Interest In 'Blogging,' 'Third-Party Data' On The Rise

"Third-party data" saw a spike in search intent in early June—a surge that wasn’t sustained for long. The term saw a smaller bump in late August and now appears to be tapering off. During the same time period, first-party data has shown little change. I’ve long maintained that a brand’s first-party data is one of its most powerful assets, and not only because of the imminent death of third-party cookies and concomitant rise in privacy regulation. First-party data, when managed properly, serves as a powerful tool to unlock customer insights and grow business. The surge in intent that Bombora is measuring around third-party data could indicate brands’ scramble to find untapped audiences by leveraging new data sources. 

Interest in "blogging" is surging at both agencies and brands. A brand’s blog is owned content, giving writers full control over the narratives they wish to push. Blogging is great for a website’s SEO and can be executed with relatively little effort and cost (as compared to, say, extensively researched or heavily designed pieces). Brands today are fighting for attention from a consumer base that’s inundated with consequential news items. In earlier analyses, we saw intent surges around brand safety, indicating that brands were grappling with messaging to highly distracted and anxious audiences. Advertising and press content carry inherent risks of being either drowned out by or overly associated with the news of the day. In a moment when businesses are looking to reclaim control over their marketing strategies, anything “owned” promises peace of mind.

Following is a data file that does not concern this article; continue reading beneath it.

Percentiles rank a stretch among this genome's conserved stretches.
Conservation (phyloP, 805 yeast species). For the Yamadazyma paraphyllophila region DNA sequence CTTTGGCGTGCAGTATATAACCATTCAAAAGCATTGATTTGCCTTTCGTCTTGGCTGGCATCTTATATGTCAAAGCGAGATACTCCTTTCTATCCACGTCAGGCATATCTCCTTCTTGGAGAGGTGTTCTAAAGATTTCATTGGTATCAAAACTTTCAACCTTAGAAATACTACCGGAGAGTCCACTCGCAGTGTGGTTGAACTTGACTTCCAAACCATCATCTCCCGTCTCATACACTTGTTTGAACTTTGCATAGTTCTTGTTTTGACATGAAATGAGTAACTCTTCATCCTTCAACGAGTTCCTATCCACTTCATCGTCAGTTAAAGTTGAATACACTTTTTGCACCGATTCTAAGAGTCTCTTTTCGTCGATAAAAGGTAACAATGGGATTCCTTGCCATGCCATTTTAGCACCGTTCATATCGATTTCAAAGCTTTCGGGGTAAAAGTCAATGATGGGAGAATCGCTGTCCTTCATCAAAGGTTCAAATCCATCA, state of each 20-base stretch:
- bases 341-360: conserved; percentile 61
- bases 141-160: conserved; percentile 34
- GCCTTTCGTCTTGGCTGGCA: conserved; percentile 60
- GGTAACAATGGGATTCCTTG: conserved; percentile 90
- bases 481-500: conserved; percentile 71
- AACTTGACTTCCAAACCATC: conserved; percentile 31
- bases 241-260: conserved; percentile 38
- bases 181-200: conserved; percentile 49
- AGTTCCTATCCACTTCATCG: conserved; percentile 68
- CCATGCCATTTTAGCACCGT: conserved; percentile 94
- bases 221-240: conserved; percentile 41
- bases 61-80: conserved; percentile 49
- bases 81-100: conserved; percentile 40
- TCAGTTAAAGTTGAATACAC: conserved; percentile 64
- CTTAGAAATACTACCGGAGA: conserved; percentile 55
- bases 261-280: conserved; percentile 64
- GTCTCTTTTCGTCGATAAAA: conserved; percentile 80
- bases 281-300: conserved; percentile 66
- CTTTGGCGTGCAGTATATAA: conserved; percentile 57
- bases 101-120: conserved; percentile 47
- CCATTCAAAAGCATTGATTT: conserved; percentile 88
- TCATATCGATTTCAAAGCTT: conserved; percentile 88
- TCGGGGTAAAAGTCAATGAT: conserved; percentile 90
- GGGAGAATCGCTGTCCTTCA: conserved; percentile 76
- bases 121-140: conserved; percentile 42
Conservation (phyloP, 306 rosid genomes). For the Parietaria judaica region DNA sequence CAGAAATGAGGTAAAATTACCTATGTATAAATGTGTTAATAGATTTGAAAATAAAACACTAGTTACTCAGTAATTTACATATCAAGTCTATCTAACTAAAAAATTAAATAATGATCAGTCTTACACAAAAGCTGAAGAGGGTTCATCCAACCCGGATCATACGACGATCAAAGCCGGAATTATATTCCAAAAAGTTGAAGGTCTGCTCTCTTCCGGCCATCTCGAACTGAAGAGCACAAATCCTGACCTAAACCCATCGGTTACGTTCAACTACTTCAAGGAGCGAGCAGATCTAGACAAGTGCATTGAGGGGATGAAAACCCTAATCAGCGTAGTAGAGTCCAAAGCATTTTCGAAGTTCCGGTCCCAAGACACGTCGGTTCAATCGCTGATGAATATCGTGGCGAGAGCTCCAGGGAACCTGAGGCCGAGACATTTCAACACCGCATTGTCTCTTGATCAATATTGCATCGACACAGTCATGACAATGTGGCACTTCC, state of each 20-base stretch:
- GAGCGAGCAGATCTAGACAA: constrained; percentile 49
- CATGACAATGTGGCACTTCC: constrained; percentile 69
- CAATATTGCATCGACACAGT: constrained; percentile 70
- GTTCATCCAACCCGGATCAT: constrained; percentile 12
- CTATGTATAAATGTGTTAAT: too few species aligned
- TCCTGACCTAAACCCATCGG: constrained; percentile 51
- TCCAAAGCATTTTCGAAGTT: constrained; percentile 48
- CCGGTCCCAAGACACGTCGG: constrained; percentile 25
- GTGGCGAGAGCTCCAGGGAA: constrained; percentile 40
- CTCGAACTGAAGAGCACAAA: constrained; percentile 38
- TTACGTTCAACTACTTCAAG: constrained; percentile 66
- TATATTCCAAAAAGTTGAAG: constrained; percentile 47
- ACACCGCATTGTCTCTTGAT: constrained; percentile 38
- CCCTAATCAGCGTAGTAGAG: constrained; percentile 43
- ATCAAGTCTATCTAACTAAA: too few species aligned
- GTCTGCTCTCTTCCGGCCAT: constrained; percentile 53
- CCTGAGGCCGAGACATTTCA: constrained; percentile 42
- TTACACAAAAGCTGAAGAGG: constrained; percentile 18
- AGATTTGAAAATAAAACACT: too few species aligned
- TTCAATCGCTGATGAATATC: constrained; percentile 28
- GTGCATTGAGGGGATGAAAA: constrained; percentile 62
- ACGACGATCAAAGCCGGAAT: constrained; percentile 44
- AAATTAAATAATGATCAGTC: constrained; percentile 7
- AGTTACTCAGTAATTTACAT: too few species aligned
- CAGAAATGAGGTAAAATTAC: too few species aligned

Which brings us to SEO. Intent around the term for both groups has vacillated in the past few months, indicating that marketers aren’t quite sure how to prioritize this vital part of marketing. Great SEO bolsters customer experience. If brands and advertisers are looking to grow and retain audiences, even in uncertain times, harnessing owned channels to drive engagement is a smart way to exercise some control over the customer experience.  

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